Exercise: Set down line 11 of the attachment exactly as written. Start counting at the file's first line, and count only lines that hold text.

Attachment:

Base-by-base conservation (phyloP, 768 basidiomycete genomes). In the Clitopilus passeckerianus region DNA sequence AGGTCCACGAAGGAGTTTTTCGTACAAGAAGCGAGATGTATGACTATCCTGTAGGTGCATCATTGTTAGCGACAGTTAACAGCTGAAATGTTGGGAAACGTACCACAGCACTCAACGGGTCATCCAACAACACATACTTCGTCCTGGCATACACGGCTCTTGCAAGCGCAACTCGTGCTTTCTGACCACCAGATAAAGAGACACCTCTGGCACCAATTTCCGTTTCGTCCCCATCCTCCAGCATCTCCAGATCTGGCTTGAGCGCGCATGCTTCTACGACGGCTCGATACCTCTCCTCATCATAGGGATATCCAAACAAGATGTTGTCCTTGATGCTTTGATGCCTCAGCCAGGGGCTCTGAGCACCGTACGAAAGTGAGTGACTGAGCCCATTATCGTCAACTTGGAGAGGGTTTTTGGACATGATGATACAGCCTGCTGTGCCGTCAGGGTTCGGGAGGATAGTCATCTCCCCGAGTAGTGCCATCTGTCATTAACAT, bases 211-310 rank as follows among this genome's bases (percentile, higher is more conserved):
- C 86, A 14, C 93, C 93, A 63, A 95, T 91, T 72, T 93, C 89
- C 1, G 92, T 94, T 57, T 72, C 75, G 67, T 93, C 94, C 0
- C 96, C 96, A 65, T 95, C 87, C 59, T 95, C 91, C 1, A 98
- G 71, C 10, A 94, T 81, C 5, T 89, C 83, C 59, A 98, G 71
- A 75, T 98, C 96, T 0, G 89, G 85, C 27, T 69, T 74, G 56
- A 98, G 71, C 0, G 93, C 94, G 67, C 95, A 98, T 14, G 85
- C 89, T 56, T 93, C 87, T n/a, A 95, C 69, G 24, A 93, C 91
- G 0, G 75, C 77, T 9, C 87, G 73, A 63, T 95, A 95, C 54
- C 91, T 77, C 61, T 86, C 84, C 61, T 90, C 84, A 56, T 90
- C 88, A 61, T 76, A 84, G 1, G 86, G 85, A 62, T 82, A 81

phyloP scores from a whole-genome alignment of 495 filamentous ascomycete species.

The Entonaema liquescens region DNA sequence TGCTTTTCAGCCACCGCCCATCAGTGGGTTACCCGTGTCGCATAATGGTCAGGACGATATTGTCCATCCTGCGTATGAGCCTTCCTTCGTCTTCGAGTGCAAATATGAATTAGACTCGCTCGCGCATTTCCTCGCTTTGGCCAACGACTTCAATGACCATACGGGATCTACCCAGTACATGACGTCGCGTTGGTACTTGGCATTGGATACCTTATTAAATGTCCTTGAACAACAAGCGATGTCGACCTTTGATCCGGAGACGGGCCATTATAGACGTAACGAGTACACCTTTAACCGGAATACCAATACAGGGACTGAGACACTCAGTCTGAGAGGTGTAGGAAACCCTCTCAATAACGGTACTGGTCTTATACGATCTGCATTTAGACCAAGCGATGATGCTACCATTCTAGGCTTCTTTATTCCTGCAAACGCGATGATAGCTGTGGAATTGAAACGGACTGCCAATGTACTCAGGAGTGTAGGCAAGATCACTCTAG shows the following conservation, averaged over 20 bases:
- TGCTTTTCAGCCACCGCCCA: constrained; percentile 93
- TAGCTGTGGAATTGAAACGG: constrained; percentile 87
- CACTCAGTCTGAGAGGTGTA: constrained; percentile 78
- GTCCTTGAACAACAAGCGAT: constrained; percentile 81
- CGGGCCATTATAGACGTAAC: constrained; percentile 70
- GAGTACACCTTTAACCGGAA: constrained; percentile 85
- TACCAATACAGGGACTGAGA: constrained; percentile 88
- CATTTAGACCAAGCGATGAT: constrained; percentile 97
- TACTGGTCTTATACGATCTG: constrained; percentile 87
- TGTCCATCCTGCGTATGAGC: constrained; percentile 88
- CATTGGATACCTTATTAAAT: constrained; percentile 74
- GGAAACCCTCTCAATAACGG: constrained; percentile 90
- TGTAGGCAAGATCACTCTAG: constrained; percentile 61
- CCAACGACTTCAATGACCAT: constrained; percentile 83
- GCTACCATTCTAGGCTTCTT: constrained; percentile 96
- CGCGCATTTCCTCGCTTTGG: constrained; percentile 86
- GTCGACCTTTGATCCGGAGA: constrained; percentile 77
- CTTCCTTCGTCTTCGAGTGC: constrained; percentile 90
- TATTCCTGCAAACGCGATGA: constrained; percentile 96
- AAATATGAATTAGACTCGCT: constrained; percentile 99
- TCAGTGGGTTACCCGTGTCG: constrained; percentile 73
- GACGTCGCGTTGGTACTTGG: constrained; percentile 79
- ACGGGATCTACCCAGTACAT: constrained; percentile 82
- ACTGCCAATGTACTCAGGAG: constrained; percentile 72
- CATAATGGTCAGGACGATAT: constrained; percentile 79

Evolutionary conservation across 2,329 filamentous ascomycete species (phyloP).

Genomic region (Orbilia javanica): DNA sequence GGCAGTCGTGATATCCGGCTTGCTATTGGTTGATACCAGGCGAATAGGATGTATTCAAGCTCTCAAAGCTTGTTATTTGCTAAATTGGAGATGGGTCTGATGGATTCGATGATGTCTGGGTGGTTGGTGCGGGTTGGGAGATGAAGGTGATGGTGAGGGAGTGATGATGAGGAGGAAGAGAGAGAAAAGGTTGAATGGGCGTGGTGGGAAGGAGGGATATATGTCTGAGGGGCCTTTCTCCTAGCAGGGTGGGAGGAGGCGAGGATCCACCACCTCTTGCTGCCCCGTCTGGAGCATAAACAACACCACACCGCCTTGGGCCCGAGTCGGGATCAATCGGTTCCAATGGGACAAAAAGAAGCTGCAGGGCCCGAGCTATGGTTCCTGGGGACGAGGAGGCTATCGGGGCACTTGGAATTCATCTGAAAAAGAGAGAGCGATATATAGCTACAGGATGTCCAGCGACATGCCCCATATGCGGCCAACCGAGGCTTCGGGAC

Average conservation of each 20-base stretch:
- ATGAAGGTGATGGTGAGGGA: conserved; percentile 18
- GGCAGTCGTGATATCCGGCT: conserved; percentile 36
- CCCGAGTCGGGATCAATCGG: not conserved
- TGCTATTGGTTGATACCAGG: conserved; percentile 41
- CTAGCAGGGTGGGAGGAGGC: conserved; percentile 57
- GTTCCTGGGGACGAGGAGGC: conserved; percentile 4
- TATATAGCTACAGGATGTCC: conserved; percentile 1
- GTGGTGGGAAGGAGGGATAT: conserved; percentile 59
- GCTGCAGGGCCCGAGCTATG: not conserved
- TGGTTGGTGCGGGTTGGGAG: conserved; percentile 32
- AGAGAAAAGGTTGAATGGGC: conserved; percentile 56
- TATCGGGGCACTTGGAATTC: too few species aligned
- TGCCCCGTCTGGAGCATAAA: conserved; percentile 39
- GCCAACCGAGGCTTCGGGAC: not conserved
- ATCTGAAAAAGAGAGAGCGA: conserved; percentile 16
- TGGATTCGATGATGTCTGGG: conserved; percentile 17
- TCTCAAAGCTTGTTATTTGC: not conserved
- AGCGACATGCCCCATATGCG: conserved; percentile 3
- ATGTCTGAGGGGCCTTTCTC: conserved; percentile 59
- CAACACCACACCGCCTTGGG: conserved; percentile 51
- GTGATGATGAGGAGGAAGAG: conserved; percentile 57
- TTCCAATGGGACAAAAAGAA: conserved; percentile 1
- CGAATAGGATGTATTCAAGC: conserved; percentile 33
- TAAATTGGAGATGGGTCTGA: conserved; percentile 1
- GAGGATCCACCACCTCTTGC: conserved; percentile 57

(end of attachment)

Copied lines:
- C 88, A 61, T 76, A 84, G 1, G 86, G 85, A 62, T 82, A 81